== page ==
More Private Investors Try Their Luck in Forex Margin Trading

      May 09, 2011 09:42

      Private investors are jumping into currency trading lured by the prospects of huge profits amid sharp fluctuations in global exchange markets. Some 100 investors flocked to a presentation last month on forex margin trading by Kiwoom Securities, one-fifth of them women and half novices.

      Forex margin trading is a highly speculative derivative instrument where investors seek profits from fluctuations in currency values while selling and trading two different currencies, as well as shifts in interest rates. It is favored by the "Mrs. Watanabes," a generic name for Japanese housewives who speculate on the bourse.

      "Every 200 to 300 new accounts are being created," said one Kiwoom Securities staffer. "The forex market is open 24 hours a day, so we're seeing a wide range of people from university students and housewives to full-time investors and even office workers who often trade during the evening hours after work."

      According to the Korea Financial Investment Association, the amount of forex margin trades surged from US$26.8 billion in January last year to $56.7 billion in March this year. That is roughly the same amount of trading volume of $50-70 billion during the global financial crisis in 2008, when investors flocked to the forex market to profit from sharp fluctuations.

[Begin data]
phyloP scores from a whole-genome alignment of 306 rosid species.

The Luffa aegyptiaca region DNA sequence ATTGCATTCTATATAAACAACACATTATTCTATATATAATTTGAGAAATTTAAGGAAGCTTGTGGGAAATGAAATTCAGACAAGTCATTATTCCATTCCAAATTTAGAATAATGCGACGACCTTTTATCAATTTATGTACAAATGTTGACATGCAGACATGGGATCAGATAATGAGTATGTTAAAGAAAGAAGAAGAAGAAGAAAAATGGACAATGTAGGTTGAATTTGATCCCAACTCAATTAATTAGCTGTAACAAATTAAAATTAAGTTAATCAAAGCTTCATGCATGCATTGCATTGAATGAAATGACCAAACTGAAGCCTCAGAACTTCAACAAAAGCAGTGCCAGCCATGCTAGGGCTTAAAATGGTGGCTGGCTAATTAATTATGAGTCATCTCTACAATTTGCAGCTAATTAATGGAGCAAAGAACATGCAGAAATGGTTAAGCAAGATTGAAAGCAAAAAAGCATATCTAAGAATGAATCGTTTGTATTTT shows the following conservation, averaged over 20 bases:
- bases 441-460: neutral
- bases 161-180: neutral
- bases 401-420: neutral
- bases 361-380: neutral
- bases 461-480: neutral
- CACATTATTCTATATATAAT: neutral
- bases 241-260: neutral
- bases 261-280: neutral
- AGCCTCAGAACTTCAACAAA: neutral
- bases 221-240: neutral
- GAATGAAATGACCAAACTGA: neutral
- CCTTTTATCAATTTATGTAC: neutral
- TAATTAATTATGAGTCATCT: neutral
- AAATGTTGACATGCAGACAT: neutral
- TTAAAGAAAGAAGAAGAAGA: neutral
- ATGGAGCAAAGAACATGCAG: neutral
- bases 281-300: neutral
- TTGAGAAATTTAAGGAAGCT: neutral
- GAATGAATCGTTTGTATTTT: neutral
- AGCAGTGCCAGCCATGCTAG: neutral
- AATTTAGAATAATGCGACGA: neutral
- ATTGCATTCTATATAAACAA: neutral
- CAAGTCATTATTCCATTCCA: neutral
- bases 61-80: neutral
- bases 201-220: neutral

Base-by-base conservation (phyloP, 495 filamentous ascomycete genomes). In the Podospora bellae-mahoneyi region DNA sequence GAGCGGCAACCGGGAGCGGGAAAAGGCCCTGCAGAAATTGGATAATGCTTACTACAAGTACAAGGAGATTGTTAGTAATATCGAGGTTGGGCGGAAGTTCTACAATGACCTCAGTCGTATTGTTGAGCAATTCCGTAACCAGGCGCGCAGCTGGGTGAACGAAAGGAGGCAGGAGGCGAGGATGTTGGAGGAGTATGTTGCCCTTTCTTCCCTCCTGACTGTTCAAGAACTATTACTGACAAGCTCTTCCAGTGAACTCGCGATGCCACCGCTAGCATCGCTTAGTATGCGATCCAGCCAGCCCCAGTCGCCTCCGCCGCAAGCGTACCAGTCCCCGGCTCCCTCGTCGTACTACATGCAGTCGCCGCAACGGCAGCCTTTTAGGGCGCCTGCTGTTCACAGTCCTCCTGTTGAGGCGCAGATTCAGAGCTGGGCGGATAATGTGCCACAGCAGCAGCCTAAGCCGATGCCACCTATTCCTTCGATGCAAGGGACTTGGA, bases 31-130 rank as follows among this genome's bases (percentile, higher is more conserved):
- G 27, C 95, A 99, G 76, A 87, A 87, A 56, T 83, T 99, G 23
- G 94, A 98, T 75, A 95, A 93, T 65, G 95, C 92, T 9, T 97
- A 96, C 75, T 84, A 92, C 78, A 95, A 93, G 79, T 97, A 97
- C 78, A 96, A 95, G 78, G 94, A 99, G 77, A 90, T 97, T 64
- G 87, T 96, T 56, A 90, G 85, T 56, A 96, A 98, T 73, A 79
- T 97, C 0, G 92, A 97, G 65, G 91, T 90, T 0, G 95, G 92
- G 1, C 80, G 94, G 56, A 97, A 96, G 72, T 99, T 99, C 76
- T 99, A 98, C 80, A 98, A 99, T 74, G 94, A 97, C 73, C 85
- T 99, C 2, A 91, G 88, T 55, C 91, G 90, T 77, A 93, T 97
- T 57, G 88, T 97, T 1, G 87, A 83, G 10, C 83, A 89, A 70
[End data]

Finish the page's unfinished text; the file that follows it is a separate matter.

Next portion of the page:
There are several Internet-based groups where members share forex margin trading tips, each boasting more than 10,000 members.

      According to a study by the Financial Supervisory Service in July 2009, 99 percent of the W358 trillion (US$1=W1,086) invested in forex margin trading from January to May that year came from private investors. A private investor needs just $5,000 to carry on trades worth $100,000 or 20 times the original amount. As a result, a mere 3 percent profit rate translates into a 20-fold increase in profits. But it also means investors face the risk of a 20-fold loss.

      Despite the lure of huge sums of money, few private investors appear to have made significant profits. According to the FSS study in 2009, 90 percent of the total 6,000 private accounts had blown their principal, and most them are believed to have been private investors.

      At the time, private investors lost W44.9 billion, while corporate or institutional investors wagered around W3.7 trillion but lost only W600 million. "Forex margin trading requires thorough analysis of the flows of the euro against the dollar and the yen against the dollar, making it very difficult for private investors," said an FSS official.

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